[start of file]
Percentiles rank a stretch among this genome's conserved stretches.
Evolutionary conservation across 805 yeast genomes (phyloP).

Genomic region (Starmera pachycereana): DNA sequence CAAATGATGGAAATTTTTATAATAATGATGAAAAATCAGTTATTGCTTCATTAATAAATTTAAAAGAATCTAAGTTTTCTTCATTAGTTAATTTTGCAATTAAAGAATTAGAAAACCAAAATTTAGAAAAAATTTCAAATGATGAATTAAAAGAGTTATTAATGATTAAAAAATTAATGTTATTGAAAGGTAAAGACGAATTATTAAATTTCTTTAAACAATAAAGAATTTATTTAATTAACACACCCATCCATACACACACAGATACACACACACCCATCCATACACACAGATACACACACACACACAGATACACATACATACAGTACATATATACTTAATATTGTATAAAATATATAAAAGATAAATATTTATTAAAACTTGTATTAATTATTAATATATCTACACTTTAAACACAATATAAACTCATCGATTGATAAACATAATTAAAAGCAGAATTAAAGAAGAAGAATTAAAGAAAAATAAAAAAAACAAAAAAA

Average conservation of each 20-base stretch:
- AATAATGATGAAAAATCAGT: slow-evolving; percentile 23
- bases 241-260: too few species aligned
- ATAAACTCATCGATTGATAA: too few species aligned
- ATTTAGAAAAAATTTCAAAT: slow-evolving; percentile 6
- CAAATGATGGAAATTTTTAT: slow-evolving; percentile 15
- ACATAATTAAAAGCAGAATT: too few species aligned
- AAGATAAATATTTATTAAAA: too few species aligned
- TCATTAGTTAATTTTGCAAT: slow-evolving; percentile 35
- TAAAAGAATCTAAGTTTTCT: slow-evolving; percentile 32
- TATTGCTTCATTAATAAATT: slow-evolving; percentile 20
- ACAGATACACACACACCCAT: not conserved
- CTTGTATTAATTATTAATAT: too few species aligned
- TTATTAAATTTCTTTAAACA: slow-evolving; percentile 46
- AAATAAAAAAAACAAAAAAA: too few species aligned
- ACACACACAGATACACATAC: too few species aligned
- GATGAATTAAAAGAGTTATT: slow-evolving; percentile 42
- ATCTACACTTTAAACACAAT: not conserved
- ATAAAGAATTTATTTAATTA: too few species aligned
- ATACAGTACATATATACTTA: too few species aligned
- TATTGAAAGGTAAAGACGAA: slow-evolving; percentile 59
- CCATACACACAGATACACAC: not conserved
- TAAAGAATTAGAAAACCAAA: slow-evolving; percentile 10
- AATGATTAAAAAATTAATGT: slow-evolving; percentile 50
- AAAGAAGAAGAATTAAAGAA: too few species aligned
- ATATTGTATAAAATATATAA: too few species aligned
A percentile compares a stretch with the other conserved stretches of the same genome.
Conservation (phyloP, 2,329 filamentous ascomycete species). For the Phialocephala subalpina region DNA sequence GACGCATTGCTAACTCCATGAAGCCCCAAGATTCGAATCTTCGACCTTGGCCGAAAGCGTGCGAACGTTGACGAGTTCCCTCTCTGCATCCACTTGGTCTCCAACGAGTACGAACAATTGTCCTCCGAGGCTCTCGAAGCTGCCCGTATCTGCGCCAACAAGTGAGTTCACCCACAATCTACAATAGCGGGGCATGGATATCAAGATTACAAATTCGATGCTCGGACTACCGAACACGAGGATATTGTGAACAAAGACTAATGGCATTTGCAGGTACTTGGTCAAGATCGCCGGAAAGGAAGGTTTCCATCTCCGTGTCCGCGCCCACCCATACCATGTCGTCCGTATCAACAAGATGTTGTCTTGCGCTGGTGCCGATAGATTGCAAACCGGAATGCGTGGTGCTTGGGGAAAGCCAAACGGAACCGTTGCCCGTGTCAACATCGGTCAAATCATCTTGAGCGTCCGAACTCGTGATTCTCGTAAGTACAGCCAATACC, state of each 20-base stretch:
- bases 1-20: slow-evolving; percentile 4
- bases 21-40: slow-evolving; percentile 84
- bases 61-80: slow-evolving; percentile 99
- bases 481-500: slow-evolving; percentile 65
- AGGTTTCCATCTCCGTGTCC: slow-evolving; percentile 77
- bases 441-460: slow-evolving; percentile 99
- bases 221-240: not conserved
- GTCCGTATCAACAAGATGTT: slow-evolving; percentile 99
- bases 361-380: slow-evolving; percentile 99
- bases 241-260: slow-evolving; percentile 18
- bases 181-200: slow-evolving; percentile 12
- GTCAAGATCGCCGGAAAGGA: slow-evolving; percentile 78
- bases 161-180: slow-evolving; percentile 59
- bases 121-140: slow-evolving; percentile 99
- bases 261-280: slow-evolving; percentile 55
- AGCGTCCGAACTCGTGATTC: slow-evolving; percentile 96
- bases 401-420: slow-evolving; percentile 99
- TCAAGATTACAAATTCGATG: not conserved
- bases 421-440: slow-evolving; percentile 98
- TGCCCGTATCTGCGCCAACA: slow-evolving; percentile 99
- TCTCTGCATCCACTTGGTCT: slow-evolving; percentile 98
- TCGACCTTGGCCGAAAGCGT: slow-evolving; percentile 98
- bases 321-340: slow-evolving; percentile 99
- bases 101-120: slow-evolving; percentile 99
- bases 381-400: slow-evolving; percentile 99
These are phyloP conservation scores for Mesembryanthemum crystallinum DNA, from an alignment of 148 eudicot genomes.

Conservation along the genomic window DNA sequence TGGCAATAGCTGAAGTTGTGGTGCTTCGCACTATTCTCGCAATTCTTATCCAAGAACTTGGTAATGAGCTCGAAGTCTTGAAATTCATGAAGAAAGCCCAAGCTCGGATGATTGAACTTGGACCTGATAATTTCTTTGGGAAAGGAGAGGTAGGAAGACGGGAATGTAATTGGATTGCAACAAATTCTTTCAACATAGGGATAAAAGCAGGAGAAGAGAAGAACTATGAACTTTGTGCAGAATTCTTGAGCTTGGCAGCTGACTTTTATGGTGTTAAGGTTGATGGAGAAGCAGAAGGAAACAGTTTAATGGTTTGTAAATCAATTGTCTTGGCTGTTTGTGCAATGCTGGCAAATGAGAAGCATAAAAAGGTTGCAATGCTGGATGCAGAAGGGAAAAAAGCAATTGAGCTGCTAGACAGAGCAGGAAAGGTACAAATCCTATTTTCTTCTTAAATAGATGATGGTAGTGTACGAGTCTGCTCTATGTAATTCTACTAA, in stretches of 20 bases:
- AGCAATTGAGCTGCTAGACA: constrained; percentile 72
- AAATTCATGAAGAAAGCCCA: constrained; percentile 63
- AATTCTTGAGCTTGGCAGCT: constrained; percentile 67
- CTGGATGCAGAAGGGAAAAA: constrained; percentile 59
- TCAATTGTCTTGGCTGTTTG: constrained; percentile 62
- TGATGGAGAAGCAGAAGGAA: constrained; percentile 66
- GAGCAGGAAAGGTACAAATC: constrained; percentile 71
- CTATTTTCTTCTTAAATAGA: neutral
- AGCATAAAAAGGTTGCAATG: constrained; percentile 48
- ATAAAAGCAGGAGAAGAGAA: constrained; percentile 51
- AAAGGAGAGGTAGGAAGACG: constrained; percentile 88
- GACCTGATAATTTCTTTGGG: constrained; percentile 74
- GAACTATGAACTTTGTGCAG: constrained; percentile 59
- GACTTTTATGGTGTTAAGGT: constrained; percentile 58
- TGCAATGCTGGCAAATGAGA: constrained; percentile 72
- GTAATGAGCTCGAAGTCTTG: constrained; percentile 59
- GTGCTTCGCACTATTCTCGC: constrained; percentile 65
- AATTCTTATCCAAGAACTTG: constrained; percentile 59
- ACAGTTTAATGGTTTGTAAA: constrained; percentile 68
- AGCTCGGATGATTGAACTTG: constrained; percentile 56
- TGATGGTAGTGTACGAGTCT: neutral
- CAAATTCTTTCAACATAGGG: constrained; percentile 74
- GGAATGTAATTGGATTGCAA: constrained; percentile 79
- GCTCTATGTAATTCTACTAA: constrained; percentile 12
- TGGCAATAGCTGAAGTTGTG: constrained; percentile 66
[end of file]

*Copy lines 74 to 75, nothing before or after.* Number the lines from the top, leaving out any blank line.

- GTAATGAGCTCGAAGTCTTG: constrained; percentile 59
- GTGCTTCGCACTATTCTCGC: constrained; percentile 65